Japanese beetle

From Wikipedia, the free encyclopedia
Jump to: navigation, search
Japanese beetle
Popillia japonica.jpg
Scientific classification
Kingdom: Animalia
Phylum: Arthropoda
Class: Insecta
Order: Coleoptera
Family: Scarabaeidae
Genus: Popillia
Species: P. japonica
Binomial name
Popillia japonica
Newman, 1841

The Japanese beetle (Popillia japonica) is a common species of beetle. It is about 15 mm (0.6 in) long and 10 mm (0.4 in) wide, with iridescent copper-colored elytra and green thorax and head. It is not very destructive in Japan, where it is controlled by natural predators, but in North America, it is a serious pest of about 200 species of plants, including rose bushes, grapes, hops, canna, crape myrtles, birch trees, linden trees, and others.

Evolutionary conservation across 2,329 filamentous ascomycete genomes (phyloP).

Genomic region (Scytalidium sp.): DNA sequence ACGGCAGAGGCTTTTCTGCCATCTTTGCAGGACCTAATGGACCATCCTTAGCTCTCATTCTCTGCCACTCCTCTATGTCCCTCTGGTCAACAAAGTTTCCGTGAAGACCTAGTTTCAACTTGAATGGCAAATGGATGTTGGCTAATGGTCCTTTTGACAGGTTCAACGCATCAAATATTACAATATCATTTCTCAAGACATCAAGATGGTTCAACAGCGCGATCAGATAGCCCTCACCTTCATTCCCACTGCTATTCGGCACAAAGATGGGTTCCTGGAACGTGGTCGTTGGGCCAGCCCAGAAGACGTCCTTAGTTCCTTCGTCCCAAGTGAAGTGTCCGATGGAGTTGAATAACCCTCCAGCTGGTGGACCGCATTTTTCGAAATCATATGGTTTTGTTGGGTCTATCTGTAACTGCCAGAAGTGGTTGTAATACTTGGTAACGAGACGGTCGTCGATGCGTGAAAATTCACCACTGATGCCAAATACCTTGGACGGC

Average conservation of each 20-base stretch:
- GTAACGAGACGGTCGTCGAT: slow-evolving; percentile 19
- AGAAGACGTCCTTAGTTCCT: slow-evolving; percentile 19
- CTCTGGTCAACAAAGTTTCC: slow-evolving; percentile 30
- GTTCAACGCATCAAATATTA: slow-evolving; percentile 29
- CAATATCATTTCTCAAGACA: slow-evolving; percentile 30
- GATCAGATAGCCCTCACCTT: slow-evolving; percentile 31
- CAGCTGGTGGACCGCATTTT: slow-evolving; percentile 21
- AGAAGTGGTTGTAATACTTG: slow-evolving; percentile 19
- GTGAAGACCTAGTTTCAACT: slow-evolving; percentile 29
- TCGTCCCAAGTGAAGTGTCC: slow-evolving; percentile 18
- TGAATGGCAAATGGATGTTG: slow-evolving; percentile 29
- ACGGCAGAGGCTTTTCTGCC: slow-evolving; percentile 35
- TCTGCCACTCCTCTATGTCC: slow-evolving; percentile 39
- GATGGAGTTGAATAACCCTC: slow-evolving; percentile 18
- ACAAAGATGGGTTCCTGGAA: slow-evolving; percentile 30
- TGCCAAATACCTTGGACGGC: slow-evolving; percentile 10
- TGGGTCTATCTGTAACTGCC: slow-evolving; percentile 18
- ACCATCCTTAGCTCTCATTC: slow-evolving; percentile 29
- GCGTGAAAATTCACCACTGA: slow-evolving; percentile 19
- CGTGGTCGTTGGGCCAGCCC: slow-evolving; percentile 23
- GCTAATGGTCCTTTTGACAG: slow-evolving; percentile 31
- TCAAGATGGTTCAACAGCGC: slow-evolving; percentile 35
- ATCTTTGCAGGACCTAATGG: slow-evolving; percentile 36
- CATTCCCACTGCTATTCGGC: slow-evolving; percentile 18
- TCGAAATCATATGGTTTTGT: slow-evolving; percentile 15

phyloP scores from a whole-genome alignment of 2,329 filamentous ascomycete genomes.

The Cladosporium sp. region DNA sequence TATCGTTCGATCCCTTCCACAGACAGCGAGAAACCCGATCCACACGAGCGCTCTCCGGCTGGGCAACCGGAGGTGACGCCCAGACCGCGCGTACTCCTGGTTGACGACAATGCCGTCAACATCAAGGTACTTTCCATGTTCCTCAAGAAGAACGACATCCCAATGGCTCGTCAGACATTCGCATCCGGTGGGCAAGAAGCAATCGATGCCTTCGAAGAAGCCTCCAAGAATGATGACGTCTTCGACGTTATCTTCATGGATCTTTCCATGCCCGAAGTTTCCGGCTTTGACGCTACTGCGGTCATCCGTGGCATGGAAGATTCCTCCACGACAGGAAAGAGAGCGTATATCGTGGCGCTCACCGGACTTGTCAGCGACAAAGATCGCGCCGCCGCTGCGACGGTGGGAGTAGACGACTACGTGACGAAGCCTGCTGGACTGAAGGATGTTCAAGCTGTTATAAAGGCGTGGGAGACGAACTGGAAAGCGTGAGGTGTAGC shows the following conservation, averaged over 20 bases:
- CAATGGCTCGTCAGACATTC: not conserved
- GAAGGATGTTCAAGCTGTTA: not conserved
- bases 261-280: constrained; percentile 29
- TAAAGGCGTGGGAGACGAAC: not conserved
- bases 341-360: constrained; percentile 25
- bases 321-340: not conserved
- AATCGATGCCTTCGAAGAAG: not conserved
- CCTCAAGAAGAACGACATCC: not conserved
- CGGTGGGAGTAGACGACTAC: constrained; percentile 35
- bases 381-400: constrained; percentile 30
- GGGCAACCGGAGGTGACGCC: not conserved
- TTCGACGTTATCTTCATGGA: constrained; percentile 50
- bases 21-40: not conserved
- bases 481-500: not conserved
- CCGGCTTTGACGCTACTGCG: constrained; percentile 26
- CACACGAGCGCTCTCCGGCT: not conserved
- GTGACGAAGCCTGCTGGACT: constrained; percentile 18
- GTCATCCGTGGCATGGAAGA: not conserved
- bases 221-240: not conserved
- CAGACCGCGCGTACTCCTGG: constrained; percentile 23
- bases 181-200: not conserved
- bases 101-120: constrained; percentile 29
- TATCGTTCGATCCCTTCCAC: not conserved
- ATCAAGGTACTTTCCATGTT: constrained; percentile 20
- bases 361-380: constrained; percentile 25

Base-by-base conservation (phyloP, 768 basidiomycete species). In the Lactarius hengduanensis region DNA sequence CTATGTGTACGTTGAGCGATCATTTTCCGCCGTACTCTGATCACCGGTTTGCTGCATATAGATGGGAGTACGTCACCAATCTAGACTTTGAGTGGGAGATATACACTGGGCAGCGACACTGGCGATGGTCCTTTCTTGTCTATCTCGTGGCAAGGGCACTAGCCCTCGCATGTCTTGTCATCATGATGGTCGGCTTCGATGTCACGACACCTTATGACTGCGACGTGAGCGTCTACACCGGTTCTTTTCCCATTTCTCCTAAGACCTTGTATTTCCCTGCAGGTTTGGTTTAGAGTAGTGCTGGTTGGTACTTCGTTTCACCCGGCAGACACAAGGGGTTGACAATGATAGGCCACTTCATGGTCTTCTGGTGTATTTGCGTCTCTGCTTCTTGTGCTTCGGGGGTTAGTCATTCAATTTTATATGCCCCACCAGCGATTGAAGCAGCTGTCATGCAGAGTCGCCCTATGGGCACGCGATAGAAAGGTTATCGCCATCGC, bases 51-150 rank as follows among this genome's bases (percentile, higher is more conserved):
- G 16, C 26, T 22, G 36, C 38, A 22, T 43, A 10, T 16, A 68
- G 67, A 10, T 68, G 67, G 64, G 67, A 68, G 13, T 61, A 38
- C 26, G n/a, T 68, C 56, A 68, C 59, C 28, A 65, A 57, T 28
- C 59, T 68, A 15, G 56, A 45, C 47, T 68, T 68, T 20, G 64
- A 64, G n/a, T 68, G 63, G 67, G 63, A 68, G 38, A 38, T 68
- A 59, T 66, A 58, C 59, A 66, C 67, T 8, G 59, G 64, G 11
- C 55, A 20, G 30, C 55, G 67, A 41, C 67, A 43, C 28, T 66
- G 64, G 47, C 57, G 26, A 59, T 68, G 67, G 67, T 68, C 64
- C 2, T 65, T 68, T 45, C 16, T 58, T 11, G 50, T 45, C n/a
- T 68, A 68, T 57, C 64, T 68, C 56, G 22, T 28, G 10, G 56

It is a clumsy flier, dropping several centimeters when it hits a wall. Japanese beetle traps, therefore, consist of a pair of crossed walls with a bag or plastic container underneath, and are baited with floral scent, pheromone, or both. However, studies conducted at the University of Kentucky and Eastern Illinois University suggest beetles attracted to traps frequently do not end up in the traps, but alight on plants in the vicinity, thus causing more damage along the flight path of the beetles and near the trap than may have occurred if the trap were not present.[1][2]

These insects damage plants by skeletonizing the foliage, that is, consuming only the leaf material between the veins, and may also feed on fruit on the plants if present.

History[edit]